Six more banks repaid their government bailouts, bringing the bank capital program close to 99 percent recovery, the Treasury Department said Wednesday.
The department received proceeds of $475 million when the banks repurchased preferred shares and other investments that the Treasury Department got in exchange for its cash injections.
Banks received a total of $245 billion under the program. The Treasury Department has collected about $244 billion in repayments, fees and other income from banks.
The department expects the bank program will finish with a profit of about $20 billion.
Losses are expected, however, on the administration's struggling foreclosure-prevention programs. Money from those programs goes to homeowners, mortgage companies and investors. If homeowners' payments are lowered successfully, the government can't recover that cash.
Losses also are possible from the automaker bailouts. And it's not clear whether taxpayers will recoup the money used to prop up insurance conglomerate American International Group Inc.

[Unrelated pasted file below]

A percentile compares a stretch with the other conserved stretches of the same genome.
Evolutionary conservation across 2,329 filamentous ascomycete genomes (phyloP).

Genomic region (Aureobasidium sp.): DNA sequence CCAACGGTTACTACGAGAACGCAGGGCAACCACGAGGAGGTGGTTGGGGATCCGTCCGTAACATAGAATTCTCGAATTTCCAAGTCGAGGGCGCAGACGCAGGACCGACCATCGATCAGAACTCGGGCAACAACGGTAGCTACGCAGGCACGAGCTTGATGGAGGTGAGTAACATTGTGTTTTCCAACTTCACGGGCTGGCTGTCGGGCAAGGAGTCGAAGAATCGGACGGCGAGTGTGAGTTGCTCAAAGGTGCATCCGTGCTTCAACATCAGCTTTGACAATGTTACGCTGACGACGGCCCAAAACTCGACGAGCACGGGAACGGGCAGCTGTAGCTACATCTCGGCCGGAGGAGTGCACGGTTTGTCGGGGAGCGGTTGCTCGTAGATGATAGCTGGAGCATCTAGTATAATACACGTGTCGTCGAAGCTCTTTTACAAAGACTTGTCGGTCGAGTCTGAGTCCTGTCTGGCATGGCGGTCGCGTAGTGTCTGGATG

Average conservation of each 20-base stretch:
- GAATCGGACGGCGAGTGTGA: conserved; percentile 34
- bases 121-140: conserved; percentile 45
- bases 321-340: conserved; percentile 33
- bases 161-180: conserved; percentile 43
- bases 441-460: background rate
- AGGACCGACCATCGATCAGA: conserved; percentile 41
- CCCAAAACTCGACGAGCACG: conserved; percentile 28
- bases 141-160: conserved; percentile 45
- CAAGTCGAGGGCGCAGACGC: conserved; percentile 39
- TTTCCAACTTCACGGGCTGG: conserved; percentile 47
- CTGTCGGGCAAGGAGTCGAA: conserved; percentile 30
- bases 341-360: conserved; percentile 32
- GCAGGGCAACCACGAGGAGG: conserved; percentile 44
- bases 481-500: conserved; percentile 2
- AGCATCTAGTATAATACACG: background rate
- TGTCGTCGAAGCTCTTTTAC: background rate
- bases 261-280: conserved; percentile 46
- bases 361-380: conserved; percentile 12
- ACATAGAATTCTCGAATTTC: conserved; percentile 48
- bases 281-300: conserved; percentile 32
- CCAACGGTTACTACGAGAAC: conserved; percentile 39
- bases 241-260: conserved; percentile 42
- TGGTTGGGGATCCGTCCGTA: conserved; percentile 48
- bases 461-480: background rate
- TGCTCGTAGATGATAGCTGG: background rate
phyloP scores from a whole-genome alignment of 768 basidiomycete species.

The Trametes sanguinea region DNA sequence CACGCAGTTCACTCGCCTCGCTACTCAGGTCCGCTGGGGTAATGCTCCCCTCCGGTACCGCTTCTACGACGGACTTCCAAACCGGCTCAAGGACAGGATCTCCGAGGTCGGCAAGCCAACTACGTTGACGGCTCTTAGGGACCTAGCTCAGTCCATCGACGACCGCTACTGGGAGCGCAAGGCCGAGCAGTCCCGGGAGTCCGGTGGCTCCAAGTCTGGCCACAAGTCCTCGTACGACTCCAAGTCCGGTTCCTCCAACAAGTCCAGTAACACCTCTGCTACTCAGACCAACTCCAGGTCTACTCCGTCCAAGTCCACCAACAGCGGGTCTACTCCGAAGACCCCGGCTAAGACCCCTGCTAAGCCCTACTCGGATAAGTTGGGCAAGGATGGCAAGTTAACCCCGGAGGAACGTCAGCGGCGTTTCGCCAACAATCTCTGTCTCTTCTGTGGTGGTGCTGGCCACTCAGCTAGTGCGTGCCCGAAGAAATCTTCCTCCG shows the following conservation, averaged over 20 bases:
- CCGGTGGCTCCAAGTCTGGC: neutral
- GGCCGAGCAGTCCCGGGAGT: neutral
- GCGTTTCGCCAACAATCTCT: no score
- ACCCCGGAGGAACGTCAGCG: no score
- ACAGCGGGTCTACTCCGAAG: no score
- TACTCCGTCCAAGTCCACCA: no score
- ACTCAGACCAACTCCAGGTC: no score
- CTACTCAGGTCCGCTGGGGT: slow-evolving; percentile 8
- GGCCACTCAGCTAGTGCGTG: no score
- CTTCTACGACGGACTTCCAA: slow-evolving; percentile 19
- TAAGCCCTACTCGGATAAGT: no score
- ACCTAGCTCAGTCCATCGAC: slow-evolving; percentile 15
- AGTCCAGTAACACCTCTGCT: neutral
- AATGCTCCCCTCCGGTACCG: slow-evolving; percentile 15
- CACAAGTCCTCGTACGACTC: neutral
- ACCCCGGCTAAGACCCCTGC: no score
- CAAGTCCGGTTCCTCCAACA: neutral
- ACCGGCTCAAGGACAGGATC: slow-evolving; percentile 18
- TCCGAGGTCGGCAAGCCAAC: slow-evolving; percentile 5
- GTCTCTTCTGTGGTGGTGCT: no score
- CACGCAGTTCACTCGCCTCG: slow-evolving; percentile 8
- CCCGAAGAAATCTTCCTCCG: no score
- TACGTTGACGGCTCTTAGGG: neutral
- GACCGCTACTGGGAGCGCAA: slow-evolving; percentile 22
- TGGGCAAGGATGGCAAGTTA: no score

Those costs might offset the extra revenue from the bank investments.
The nonpartisan Congressional Budget Office estimates that the programs, drawn from a $700 billion fund known as the Troubled Asset Relief Program, will cost $25 billion. The Treasury Department says the number will be lower once it has sold off some of its AIG shares. The government now owns 92 percent of that company.
The deals announced Wednesday:
_ Fifth Third Bancorp., based in Cincinnati, paid $280 million to rebuy warrants. Warrants are investments that give their owners the right to buy new shares at a set price on some future date. Treasury obtained them from most of the bailed-out banks as a deal-sweetener.
Fifth Third repaid $3.4 billion of Treasury's original investment last month.
_ National Penn Bancshares Inc., based in Boyertown, Penn., repaid $150 million of bailout money, and forked over $645,833 of dividends that it owed to Treasury.
_ Lakeland Bancorp Inc., based in Oak Ridge, N.J. repaid $20 million of bailout money and paid $86,111 in dividends. The bank still holds $19 million of bailout money.
_ Stockmens Financial Corp., based in Rapid City., S.D. repaid its remaining $11.6 million bailout and paid $49,807 in dividends. The bank also repurchased preferred shares that Treasury obtained by exercising warrants for $778,000, and paid $6,030 of dividends on those shares.
_ Bridge Capital Holdings, based in San Jose, Calif. repaid $8.9 million in bailout money and coughed up $38,164 in dividends.
_ Heritage Bancshares, based in Norfolk, Va., repaid $2.6 million of its bailout and $11,220 in dividends.